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87261Re: [XP] re: XP, unit testing and accepted failures

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  • Gary Brown
    Jan 1, 2004
      --- In extremeprogramming@yahoogroups.com, yahoogroups@j... wrote:
      > From: "Sean Gilbertson"
      > <smogallstar.at.yahoo.com@y...>
      > Sent: Wednesday, December 31, 2003 8:16 PM
      > Subject: Re: [XP] re: XP, unit testing and accepted failures
      > > By handle, for example: I surround a "connect( )"
      > > in a try block, and connect throws a
      > > "CouldNotConnectException" (or something. In this
      > > scenario, the function fails and either propagates
      > > the exception or returns something unexpected or
      > > unwanted. If you wrote a unit test that ensured that
      > > something was received off the socket, that would fail
      > > the unit test.
      > > - Sean
      > I see what you're saying. You're trying to test
      > exception handling. The easiest way to do this
      > is to mock it out so that you don't call connect()
      > directly. You have your own proxy for the
      > library calls. Then you can set up the mock to throw
      > an exception on the test for whether the exception
      > handler works, and to simulate a connection on
      > the tests where you want to test that function.
      > The last time I had a network project, I did that
      > and it cut my test time way down.
      > Where this gets messy is, of course, the question
      > of whether the mocks are actually modeling the
      > live environment properly. For that test, I'd put
      > a simulator on the other end of the wire so I could
      > force the error conditions I wanted when I wanted
      > them.
      > John Roth


      Adding to John's experience ...

      A couple of years ago, I worked on a project for a music and video
      distribution warehouse in Indianapolis. The purpose of the project
      was to utilize a couple of surplus USPS flats sorting machines (FSM-
      881s) to presort the out-going product, to get a better postage
      rate. Part of the project was to provide a real-time display of the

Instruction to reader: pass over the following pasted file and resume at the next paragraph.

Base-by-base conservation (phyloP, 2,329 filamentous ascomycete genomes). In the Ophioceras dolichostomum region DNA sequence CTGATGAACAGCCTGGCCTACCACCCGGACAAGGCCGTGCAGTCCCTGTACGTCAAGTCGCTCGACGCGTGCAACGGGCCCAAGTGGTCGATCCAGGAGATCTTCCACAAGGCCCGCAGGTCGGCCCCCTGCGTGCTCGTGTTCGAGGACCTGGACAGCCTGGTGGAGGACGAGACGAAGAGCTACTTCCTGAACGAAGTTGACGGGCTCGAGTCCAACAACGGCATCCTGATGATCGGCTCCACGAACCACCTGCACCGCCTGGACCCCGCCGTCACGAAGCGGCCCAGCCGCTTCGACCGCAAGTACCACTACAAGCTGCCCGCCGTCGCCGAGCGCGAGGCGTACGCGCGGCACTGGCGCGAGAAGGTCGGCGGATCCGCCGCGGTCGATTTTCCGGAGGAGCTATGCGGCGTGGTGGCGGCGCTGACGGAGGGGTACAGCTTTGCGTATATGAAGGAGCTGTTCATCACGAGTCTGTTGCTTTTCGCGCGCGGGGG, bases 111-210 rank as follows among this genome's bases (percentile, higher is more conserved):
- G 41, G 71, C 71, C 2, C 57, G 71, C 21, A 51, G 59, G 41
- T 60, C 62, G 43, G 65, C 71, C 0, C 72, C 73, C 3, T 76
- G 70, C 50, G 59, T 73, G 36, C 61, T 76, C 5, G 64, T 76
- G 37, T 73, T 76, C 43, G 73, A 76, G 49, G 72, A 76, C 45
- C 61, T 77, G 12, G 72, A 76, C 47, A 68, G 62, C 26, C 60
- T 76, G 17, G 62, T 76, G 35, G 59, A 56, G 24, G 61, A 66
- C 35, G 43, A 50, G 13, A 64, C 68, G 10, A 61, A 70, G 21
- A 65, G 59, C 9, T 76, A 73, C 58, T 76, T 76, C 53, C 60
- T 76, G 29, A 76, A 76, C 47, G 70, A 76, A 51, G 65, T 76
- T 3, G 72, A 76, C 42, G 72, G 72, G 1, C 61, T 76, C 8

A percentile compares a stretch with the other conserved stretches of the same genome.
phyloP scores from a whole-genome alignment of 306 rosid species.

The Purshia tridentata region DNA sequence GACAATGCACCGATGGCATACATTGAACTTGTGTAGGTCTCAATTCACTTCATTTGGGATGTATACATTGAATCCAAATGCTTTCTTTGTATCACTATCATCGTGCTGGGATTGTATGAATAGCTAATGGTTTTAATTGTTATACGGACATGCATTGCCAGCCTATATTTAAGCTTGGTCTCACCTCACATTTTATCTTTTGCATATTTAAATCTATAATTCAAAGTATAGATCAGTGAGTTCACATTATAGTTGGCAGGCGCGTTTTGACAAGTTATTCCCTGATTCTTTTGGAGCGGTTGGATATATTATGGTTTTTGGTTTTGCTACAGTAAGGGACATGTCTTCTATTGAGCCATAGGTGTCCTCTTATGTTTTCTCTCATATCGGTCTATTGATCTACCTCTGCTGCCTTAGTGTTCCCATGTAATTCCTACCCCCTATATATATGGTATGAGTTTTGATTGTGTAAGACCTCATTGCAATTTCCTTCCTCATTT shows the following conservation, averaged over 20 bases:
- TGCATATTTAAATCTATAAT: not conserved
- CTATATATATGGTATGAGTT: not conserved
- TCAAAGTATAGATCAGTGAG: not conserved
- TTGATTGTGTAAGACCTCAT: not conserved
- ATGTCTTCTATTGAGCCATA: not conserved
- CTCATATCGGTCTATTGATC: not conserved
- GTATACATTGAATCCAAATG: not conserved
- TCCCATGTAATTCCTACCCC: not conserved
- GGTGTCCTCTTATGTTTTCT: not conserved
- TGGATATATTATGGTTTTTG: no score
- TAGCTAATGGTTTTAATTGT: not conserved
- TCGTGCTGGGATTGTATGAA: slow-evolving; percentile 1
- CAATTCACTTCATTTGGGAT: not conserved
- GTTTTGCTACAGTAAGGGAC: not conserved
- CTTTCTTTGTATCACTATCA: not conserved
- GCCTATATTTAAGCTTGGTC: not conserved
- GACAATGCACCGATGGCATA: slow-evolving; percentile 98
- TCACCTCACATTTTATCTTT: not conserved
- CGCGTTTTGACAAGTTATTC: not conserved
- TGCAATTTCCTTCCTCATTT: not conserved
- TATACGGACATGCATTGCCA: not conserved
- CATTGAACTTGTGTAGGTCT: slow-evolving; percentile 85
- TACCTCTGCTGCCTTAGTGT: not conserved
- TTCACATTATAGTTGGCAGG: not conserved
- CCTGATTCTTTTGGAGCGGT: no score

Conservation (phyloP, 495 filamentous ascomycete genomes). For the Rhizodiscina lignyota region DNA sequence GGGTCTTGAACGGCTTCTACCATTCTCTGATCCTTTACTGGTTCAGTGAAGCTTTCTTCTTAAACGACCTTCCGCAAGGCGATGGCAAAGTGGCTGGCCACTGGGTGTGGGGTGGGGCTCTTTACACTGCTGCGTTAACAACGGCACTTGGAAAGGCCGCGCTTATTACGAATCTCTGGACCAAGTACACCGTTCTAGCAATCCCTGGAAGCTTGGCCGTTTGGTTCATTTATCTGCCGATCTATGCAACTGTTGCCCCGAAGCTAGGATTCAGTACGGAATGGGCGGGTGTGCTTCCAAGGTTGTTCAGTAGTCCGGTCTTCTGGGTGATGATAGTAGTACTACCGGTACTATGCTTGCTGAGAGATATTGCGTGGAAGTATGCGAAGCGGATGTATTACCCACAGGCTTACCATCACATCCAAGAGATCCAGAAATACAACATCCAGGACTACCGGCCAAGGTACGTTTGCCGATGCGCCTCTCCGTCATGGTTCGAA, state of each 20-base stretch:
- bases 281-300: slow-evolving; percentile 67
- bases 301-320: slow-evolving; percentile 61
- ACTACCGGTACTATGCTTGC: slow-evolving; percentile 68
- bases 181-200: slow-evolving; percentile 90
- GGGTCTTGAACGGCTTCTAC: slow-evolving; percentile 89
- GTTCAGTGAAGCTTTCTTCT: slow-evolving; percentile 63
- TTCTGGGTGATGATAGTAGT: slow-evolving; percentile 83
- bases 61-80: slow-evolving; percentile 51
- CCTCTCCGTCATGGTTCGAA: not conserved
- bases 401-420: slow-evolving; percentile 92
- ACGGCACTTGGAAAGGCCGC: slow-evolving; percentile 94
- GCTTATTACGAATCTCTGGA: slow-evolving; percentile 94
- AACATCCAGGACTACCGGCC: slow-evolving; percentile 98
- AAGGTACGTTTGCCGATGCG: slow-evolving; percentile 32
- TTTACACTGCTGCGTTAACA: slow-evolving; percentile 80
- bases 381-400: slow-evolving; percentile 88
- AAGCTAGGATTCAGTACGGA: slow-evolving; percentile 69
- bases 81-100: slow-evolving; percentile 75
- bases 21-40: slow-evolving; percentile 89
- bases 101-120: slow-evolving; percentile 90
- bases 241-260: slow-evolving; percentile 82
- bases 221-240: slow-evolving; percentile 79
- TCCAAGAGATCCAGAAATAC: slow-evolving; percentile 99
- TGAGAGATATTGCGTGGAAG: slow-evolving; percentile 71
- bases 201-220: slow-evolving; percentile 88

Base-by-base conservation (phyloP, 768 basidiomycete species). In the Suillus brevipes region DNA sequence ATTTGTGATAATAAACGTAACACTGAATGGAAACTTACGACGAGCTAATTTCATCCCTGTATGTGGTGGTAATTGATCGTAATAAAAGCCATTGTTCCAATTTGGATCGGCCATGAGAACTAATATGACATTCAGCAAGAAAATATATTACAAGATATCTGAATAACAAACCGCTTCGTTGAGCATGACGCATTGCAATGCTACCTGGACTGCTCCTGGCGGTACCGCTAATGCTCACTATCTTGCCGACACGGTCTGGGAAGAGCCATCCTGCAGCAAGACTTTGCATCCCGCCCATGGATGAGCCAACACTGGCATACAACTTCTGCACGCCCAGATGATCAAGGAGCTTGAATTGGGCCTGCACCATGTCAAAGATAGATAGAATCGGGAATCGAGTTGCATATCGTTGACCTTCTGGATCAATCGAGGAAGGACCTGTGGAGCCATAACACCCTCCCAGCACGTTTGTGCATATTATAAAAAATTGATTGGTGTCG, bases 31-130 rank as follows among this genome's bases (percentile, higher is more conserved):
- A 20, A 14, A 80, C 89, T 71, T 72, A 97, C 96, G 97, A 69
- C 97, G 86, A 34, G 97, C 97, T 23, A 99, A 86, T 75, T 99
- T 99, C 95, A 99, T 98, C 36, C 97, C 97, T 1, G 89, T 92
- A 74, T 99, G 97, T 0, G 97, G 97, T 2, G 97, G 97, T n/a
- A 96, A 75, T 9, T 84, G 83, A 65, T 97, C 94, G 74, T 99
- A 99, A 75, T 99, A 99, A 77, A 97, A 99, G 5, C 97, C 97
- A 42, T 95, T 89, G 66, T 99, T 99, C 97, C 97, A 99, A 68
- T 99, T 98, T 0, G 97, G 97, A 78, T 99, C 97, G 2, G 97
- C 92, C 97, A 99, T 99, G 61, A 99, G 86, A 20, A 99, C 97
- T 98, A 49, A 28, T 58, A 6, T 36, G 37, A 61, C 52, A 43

sorting operation, e.g. throughput, percent complete, audit trail,
      missing mailpieces, etc.

      The "dashboard" was a VB6 app, connected to the FSM-881s with a null
      modem serial cable. When properly configured, the FSM-881 will send
      a psuedo-xml data stream through the serial line to the listener.
      All of the physical mailpieces had three barcodes, postnet code,
      planet code, and order number. As the FSM scanned each package, it
      would decide what sort bin the package belonged in and send it down
      the raceway. When the package arrived at the appropriate bin, a big
      blue finger would knock it off the track and into a collection bin.
      The FSM would then send a <mailpiece postnet="99999999999"
      planet="99999999999" /> element to the serial connection. There were
      many other element types in the data stream, which were mostly
      ignored. There was no connection protocol, just open the COM port
      and start parsing.

      The FSM-881s are 70s technology. They are about 100 feet long by 20
      feet wide. The on-board control computer runs Q-NIX, all of the
      control code is written in C. Sometime in the late 80s, the control
      computer was upgraded to a 286, and remains so today. The machine
      runs great most of the time, except when it doesn't ...

      Anyway, I needed a way to test this data stream in my VB6 app. I
      strung a null modem cable between two PCs, one acting as the control
      computer and the other acting as the listener. On the control
      computer, I wrote a small VB6 app that allowed me to select a test
      case and transmit the data to the listener. There were many test
      cases that covered the positive path, plus every possible error
      condition, including dropping the connection, sending invalid
      mailpiece elements, incomplete mailpiece elements, etc. Most of the
      test cases simply opened a text file and transmitted the contents,
      others were more complex.

      On the listener, I wrote another small VB6 app to consume the data
      stream and display the parsed data in a large testbox. I did that,
      so I could learn about collecting data with this mechanism. Using
      that knowledge, I then added the data consumer code to the dashboard
      app. Over time, I added code to the test driver on the control
      computer to read the application's mailpiece database to simulate a
      complete production run. This allowed me to fully exercise the
      dashboard display and to do performace and capacity measurements.

      Gary Brown
      Salt Valley Software Services
      Lincoln, NE
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